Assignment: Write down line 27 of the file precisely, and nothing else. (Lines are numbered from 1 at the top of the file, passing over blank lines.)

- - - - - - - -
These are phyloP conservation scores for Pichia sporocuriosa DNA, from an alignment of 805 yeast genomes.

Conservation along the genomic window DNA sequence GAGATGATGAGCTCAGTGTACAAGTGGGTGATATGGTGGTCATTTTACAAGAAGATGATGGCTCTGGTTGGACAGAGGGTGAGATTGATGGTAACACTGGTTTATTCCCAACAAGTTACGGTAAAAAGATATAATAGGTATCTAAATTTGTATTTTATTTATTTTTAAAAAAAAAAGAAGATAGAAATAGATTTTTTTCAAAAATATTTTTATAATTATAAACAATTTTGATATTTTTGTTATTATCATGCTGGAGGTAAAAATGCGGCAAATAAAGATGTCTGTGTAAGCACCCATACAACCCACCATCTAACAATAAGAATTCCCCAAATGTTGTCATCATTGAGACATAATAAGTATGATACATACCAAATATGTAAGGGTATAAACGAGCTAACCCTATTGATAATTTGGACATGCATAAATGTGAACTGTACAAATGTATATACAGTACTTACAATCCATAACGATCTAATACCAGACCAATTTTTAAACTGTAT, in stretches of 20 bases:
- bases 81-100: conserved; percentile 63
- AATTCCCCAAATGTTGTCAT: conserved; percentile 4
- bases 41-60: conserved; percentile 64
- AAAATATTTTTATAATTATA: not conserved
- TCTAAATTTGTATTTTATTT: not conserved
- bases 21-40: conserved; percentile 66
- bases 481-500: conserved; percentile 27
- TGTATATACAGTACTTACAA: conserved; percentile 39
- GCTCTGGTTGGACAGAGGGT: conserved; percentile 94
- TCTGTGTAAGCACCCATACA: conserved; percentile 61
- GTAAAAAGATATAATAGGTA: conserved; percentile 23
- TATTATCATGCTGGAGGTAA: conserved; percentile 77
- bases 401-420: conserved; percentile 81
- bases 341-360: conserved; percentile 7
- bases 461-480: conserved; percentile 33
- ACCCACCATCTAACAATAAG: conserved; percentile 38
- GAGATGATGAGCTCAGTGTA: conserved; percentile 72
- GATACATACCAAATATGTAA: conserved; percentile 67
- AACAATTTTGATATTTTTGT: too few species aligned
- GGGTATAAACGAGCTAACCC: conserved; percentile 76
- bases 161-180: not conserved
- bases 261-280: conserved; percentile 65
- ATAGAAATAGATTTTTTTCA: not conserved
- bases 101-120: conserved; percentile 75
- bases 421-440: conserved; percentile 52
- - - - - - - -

- bases 421-440: conserved; percentile 52